Cricket / Third Test: Faisalabad fires Pakistani ire: Henry Blofeld traces the roots of a long-running dispute

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CHICKENS have always had a nasty habit of coming home to roost. I wonder if any of those who orchestrated and supported events from the England viewpoint in Faisalabad in 1987-88, when Mike Gatting and Shakoor Rana had their celebrated run-in, now feel it might have been better if they had reacted differently.

There can surely be little doubt that the Pakistanis came here this time expecting what they consider to be harsh treatment - their attitude has been clear - just as England were all too eagerly on the lookout for perceived injustice in 1987-88.

Aqib Javed and Javed Miandad would not have carried their treatment of Roy Palmer to such extremes if they had not felt that they had a point to make. Of course, their behaviour was wholly unacceptable but in the blatantly aggressive world in which we live, and considering the recent history of series between these two sides, it was understandable.

It has been said that Shakoor Rana was the inevitable stool pigeon after Pakistan's manager Haseeb Ahsan had been shown the door at Lord's when in 1987 he protested at the presence of David Constant on the panel of Test umpires, Constant and the Pakistanis having been at loggerheads here in 1982.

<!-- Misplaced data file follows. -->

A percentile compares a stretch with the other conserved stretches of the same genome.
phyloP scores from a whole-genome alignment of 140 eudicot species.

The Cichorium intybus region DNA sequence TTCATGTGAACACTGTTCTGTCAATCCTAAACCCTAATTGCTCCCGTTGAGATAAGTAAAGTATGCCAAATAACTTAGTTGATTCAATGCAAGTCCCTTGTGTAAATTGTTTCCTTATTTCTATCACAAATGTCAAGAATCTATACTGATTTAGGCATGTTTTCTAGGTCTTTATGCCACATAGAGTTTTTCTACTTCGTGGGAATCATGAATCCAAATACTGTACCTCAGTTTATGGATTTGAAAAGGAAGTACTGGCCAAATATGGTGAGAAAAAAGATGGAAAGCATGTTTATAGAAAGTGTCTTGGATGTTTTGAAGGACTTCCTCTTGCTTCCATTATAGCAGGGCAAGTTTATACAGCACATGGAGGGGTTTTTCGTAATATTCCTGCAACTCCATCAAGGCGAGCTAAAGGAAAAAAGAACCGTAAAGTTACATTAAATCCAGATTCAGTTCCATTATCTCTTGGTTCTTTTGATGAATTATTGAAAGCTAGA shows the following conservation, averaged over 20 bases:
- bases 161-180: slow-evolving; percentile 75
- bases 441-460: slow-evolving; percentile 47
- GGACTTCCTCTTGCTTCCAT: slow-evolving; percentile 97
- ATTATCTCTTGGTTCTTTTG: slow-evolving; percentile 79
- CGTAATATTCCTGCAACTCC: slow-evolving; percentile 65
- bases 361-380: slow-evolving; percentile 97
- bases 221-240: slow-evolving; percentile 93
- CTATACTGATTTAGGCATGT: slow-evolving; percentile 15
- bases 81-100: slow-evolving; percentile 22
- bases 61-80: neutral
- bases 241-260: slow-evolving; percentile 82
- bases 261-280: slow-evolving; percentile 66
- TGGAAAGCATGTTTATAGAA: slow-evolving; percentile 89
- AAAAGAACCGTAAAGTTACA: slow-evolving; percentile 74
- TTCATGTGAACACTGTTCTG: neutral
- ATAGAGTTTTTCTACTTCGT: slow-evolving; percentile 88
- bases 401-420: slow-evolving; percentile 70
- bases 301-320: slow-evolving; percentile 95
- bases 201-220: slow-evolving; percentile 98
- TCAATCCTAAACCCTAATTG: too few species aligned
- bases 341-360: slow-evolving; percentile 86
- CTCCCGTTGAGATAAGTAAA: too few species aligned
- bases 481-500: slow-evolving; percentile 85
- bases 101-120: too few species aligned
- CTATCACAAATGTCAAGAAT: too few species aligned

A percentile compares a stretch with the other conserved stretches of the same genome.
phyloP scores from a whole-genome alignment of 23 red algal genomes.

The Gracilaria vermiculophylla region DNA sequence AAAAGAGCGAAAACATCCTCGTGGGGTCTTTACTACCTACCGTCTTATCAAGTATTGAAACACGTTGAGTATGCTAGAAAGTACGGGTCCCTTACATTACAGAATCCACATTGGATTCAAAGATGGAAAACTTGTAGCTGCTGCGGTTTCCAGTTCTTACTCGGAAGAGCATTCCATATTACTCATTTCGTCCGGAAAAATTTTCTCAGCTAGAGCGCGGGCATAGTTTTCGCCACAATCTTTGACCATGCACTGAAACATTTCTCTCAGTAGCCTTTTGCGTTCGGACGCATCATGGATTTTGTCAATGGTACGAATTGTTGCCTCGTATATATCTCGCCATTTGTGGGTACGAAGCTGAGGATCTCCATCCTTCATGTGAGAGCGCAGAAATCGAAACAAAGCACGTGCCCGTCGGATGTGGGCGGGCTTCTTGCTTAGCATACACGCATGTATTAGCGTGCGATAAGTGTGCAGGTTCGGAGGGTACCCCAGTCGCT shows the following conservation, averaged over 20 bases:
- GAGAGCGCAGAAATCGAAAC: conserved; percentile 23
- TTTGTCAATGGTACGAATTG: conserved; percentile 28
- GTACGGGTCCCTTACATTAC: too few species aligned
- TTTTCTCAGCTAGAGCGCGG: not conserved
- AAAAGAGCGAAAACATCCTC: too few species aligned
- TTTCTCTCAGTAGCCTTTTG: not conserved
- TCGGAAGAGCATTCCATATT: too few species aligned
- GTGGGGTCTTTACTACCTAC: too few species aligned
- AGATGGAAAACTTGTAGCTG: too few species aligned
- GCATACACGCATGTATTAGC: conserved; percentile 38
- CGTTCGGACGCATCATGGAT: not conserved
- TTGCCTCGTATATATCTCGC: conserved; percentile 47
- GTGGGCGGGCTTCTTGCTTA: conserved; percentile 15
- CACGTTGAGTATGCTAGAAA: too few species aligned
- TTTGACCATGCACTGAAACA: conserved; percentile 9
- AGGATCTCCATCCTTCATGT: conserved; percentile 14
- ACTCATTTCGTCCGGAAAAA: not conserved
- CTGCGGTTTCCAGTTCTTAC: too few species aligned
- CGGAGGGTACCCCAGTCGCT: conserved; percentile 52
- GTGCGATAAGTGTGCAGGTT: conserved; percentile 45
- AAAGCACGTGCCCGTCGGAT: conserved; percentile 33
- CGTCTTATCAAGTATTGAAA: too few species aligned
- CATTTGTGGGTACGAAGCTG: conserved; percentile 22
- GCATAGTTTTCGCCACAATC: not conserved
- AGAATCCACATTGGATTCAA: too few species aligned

To say that two, let alone three wrongs make a right is a rotten philosophy. Look where it has got us and who is to say where it will all end - if ever it does. The Pakistanis will say that neutral umpires are the answer. They will claim that neutral incompetence is infinitely better than homegrown incompetence for it will not bring with it accusations of prejudice. But the Pakistanis still have to show how the considerable cost of neutral umpires can be covered, especially in the midst of recession.

In Pakistan, Gatting's outburst and his side's hostility to the umpiring was wholeheartedly supported by the management of Peter Lush and Micky Stewart. Later, Raman Subba Row, the chairman of the TCCB, flew in and also strongly took the side of the England players. On his return home he authorised the payment of an extra pounds 1,000 to each member of the party.

At the time the wisdom of this seemed doubtful, to say the least. It was the former Pakistan captain, Asif Iqbal, who put it into sharp perspective talking on television yesterday. 'The one thing I do know,' he said to Tony Lewis, 'is that the Pakistanis won't be given pounds 1,000 each when they return home'.